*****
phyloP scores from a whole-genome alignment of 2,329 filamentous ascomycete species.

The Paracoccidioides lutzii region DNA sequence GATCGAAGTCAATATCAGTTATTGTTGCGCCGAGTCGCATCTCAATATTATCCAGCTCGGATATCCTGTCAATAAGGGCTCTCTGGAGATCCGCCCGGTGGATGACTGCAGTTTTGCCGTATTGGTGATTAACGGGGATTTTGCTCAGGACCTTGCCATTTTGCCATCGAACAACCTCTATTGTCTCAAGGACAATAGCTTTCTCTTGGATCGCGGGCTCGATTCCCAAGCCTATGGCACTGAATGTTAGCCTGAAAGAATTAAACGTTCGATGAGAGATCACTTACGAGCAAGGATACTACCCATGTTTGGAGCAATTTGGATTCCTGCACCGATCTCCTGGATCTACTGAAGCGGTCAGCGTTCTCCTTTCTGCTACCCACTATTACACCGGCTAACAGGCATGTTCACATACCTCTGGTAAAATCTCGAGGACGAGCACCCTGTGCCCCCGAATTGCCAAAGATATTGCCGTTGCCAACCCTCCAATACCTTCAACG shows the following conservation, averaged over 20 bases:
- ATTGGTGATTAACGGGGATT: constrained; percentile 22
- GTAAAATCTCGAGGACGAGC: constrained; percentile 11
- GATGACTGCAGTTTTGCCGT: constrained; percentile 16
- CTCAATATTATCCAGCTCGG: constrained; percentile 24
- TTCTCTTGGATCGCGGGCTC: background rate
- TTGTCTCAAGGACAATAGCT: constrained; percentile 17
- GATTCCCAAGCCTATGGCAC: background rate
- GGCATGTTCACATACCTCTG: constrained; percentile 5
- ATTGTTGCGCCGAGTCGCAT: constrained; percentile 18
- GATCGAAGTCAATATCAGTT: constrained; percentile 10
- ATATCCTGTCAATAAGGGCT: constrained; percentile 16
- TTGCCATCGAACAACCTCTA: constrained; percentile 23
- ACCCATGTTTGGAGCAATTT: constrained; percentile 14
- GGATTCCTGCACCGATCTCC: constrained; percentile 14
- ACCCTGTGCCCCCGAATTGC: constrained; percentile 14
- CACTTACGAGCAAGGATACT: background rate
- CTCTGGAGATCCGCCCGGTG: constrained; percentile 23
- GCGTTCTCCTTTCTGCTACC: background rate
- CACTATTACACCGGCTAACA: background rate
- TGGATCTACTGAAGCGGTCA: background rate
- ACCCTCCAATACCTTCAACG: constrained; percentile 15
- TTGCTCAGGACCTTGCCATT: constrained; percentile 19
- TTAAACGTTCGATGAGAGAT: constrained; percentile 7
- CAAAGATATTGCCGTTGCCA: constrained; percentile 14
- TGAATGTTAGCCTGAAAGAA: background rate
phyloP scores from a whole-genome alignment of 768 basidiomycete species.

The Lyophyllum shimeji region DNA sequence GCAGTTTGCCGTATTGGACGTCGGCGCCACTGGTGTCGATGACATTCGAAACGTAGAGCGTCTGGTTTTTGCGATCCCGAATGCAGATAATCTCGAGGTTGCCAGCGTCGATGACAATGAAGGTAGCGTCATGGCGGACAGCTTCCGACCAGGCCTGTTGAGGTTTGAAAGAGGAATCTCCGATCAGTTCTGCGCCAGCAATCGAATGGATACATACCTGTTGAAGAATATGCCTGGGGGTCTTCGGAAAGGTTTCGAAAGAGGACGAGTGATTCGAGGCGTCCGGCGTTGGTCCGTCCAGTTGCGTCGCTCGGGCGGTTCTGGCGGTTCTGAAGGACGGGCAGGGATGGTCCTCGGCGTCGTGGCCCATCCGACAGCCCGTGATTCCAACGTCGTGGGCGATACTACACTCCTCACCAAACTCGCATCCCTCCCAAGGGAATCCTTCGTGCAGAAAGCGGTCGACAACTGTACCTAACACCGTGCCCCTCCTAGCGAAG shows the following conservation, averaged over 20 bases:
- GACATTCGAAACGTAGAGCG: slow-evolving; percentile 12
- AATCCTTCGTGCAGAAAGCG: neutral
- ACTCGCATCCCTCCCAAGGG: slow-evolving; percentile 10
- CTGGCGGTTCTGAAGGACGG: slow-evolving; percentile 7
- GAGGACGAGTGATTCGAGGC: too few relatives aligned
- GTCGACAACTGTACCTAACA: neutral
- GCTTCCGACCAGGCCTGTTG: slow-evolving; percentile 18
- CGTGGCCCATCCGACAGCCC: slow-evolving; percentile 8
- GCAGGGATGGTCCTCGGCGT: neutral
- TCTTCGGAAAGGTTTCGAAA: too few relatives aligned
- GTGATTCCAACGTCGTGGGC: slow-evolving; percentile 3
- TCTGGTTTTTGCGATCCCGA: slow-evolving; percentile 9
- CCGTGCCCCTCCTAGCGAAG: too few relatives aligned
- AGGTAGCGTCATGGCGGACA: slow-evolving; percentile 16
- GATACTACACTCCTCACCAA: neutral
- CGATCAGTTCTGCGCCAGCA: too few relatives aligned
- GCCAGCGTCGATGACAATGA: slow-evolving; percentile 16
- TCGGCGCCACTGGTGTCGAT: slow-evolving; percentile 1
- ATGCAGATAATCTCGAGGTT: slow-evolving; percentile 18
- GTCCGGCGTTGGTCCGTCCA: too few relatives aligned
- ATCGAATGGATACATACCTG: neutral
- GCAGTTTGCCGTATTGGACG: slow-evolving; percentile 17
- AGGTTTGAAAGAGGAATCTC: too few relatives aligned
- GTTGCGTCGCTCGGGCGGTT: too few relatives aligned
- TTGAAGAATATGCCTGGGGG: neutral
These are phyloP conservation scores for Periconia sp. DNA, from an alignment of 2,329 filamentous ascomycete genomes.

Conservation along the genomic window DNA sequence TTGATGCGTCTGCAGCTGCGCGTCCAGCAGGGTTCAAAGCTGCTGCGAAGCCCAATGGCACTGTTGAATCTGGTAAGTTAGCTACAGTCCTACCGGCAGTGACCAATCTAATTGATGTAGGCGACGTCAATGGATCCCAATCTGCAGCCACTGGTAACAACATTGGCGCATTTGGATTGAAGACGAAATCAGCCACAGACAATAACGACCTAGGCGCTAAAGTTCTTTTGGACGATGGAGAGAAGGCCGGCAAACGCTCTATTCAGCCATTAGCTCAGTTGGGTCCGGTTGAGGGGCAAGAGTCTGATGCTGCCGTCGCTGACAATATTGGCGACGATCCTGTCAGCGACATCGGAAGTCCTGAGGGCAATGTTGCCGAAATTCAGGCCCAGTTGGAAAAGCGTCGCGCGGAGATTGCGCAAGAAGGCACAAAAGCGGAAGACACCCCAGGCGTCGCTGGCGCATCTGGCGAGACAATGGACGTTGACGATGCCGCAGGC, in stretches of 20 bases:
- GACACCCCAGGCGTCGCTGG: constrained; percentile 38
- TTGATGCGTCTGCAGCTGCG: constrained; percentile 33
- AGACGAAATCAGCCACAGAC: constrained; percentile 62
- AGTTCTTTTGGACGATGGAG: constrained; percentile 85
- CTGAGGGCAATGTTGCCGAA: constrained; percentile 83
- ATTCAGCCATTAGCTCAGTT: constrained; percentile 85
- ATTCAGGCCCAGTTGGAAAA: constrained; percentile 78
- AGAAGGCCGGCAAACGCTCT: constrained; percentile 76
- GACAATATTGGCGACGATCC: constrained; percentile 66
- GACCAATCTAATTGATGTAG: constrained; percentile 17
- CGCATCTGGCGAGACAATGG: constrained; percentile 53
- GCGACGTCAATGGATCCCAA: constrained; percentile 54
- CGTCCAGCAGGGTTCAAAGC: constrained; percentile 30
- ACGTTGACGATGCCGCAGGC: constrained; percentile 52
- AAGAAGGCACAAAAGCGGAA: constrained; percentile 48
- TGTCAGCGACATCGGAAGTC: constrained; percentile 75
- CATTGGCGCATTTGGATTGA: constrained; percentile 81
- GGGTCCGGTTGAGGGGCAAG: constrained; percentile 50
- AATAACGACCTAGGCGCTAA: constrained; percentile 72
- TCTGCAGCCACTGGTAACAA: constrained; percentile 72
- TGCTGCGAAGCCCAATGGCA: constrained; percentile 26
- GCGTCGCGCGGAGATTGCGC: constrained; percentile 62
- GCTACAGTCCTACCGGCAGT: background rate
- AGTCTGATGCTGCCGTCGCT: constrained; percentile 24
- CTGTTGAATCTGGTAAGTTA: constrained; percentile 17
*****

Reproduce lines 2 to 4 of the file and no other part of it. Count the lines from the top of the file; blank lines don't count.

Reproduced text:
The Paracoccidioides lutzii region DNA sequence GATCGAAGTCAATATCAGTTATTGTTGCGCCGAGTCGCATCTCAATATTATCCAGCTCGGATATCCTGTCAATAAGGGCTCTCTGGAGATCCGCCCGGTGGATGACTGCAGTTTTGCCGTATTGGTGATTAACGGGGATTTTGCTCAGGACCTTGCCATTTTGCCATCGAACAACCTCTATTGTCTCAAGGACAATAGCTTTCTCTTGGATCGCGGGCTCGATTCCCAAGCCTATGGCACTGAATGTTAGCCTGAAAGAATTAAACGTTCGATGAGAGATCACTTACGAGCAAGGATACTACCCATGTTTGGAGCAATTTGGATTCCTGCACCGATCTCCTGGATCTACTGAAGCGGTCAGCGTTCTCCTTTCTGCTACCCACTATTACACCGGCTAACAGGCATGTTCACATACCTCTGGTAAAATCTCGAGGACGAGCACCCTGTGCCCCCGAATTGCCAAAGATATTGCCGTTGCCAACCCTCCAATACCTTCAACG shows the following conservation, averaged over 20 bases:
- ATTGGTGATTAACGGGGATT: constrained; percentile 22
- GTAAAATCTCGAGGACGAGC: constrained; percentile 11